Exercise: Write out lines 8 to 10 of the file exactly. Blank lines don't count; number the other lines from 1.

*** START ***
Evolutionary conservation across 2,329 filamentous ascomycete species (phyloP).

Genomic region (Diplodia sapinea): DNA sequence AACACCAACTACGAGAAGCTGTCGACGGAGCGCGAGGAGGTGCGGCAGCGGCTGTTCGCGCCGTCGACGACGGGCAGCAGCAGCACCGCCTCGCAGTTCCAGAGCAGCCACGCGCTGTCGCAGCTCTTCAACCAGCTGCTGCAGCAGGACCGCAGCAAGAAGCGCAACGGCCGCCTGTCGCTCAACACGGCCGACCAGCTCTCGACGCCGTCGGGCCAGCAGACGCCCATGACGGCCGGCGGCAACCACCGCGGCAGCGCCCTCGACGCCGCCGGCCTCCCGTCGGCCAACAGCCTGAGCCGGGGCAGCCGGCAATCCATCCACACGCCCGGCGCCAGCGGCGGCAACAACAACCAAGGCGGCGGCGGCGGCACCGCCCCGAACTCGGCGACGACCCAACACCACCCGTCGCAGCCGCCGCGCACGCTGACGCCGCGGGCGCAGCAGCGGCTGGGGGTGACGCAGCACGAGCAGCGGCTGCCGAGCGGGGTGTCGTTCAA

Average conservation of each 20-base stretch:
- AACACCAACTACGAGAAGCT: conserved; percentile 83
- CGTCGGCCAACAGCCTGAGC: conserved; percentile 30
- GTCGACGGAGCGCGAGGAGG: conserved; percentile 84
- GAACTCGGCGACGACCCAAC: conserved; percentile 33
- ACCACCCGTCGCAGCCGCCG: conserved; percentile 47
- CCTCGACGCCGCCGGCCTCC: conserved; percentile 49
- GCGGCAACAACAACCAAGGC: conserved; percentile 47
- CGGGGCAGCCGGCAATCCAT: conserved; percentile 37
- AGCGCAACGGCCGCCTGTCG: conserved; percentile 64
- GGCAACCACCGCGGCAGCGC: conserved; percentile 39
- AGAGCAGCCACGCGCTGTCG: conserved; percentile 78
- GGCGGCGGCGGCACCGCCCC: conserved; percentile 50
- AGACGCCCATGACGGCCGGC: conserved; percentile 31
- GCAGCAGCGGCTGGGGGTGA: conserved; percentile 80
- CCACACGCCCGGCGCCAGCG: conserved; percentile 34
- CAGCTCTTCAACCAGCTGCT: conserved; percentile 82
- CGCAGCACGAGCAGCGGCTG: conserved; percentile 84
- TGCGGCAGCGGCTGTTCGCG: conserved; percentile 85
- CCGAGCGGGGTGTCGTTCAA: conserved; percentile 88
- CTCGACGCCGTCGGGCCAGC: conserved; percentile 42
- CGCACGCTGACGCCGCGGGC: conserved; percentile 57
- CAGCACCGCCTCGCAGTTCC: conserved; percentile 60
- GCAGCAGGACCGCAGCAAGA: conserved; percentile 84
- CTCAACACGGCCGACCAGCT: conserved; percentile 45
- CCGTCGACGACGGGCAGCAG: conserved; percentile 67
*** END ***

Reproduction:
- ACCACCCGTCGCAGCCGCCG: conserved; percentile 47
- CCTCGACGCCGCCGGCCTCC: conserved; percentile 49
- GCGGCAACAACAACCAAGGC: conserved; percentile 47